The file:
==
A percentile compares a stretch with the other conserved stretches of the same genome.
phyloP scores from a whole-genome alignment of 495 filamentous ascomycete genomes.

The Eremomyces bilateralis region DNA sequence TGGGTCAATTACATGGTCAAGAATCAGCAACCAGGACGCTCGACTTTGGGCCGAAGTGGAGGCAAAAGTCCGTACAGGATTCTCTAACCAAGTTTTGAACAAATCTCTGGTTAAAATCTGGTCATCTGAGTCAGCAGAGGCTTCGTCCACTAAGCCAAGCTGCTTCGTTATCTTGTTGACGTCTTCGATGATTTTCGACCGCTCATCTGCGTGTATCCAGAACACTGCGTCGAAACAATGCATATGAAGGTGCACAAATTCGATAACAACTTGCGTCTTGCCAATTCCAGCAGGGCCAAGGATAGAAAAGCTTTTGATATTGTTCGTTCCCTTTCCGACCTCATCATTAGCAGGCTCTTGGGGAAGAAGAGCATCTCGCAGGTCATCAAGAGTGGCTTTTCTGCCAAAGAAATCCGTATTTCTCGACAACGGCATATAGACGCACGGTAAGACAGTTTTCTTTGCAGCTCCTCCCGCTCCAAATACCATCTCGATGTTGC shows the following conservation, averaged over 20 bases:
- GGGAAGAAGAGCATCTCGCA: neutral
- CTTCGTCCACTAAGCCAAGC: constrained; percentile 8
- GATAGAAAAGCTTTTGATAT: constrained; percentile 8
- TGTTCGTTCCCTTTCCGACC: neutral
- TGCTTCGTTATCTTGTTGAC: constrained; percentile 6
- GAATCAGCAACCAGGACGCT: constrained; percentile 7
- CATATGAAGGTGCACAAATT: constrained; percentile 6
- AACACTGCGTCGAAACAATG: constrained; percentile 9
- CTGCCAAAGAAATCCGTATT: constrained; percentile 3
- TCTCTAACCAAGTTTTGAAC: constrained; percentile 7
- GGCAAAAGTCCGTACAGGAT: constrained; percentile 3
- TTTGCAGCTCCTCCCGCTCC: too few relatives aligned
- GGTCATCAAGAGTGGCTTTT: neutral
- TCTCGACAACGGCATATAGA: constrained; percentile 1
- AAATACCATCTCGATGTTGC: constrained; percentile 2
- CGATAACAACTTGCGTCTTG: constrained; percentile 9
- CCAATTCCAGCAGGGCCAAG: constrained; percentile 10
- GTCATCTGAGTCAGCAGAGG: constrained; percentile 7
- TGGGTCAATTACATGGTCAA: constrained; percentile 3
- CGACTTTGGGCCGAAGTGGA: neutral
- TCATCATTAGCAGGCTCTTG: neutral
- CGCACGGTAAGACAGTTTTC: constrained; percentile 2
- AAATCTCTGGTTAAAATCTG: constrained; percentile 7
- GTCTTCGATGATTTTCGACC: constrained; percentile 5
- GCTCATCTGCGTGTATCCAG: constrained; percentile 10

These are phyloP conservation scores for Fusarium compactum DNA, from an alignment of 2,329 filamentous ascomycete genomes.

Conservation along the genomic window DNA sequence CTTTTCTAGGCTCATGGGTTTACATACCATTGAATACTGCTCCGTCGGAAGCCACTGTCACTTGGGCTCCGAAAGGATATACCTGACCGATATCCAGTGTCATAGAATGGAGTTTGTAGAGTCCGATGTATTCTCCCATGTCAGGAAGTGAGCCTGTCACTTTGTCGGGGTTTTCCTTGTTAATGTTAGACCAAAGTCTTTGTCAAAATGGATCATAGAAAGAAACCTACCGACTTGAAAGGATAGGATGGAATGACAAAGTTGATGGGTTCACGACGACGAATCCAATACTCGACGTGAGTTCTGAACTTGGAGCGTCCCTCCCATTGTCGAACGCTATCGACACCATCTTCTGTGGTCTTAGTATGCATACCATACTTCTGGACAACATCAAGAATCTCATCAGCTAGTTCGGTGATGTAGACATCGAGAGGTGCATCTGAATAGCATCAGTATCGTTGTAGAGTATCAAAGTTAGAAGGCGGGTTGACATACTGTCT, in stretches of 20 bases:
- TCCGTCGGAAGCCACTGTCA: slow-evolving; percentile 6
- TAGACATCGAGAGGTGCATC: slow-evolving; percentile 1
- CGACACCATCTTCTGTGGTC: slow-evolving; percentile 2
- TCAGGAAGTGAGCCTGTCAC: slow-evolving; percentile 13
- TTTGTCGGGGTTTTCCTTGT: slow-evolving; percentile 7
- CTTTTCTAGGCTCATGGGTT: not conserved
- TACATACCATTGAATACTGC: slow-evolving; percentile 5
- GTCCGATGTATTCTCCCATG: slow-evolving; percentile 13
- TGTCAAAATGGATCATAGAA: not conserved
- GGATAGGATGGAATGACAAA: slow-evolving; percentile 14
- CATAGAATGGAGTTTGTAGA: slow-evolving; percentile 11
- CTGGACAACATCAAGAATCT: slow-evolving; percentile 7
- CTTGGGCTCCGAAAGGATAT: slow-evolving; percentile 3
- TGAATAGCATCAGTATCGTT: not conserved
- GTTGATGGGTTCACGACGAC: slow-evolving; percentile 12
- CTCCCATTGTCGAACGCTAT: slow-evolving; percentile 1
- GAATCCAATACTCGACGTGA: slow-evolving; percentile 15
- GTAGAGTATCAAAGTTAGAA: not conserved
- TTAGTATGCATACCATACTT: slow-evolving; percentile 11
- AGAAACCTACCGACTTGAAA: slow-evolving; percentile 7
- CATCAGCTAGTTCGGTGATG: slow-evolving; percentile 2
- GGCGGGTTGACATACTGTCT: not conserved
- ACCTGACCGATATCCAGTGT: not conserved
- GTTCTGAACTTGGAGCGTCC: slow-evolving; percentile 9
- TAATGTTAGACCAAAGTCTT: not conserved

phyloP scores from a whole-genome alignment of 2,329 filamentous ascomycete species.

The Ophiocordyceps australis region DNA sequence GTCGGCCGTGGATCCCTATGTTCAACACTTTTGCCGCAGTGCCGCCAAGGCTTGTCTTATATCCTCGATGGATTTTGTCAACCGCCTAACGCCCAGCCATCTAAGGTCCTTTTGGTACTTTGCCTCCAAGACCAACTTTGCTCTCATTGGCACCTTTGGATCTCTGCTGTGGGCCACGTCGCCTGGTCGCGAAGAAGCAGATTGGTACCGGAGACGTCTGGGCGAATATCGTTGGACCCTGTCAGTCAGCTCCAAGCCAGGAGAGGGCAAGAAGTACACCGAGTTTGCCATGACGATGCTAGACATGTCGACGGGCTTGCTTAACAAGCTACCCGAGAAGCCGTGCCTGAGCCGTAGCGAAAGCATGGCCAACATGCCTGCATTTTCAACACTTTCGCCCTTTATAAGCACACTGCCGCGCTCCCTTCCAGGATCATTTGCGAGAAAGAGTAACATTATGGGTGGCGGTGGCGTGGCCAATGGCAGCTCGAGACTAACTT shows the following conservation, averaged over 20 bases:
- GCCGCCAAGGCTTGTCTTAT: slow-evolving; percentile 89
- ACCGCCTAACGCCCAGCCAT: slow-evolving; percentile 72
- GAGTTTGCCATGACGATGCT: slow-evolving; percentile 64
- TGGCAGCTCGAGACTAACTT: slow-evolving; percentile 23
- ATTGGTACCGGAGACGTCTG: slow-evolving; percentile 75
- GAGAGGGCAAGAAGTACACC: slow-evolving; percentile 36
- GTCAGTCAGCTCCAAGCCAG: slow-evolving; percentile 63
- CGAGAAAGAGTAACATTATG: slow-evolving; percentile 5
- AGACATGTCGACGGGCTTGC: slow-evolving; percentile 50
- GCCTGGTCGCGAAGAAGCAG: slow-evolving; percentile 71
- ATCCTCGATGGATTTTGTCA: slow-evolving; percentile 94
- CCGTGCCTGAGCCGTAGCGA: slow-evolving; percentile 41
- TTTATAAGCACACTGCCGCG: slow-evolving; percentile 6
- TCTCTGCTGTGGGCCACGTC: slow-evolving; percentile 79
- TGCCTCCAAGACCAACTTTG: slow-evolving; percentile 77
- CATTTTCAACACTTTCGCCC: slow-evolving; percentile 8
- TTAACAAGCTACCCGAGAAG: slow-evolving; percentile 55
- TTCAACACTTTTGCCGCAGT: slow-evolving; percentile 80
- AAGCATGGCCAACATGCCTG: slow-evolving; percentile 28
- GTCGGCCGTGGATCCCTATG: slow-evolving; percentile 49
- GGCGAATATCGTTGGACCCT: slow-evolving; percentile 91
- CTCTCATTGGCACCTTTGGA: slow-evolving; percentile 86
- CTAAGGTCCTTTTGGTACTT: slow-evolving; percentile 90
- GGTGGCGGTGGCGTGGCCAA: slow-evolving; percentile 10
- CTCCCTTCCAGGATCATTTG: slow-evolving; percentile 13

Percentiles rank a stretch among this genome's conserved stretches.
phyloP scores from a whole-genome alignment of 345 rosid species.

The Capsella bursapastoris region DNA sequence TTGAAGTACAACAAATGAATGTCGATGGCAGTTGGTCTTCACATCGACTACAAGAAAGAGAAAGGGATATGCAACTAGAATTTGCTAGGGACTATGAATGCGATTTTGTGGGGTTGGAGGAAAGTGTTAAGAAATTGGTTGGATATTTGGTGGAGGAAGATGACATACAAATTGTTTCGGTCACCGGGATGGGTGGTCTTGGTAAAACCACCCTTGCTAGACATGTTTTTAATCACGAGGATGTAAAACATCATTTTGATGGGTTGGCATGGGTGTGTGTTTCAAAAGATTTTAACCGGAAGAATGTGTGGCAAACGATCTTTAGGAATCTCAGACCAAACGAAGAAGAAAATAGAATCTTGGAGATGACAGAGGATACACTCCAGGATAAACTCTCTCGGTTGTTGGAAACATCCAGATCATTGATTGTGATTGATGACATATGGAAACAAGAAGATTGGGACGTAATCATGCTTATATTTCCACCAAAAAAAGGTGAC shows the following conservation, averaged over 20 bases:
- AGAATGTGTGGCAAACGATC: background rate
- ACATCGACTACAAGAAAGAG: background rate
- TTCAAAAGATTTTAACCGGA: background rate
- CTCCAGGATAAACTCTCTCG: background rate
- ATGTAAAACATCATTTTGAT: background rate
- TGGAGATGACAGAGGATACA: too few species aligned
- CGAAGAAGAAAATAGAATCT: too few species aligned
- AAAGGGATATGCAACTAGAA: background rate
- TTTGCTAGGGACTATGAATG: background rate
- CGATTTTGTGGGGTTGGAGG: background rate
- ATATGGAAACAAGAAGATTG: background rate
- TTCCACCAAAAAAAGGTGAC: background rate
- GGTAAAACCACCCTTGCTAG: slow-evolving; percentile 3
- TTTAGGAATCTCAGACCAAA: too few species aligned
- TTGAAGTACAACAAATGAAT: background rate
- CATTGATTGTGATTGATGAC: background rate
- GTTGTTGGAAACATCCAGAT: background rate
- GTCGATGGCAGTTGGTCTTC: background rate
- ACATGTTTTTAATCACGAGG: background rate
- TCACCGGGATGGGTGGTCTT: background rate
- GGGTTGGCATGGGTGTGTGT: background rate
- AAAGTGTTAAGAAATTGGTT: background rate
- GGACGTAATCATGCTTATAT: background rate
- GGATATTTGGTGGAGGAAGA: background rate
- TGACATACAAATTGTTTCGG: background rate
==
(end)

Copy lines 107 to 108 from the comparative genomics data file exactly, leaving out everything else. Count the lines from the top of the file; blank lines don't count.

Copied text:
- AAAGTGTTAAGAAATTGGTT: background rate
- GGACGTAATCATGCTTATAT: background rate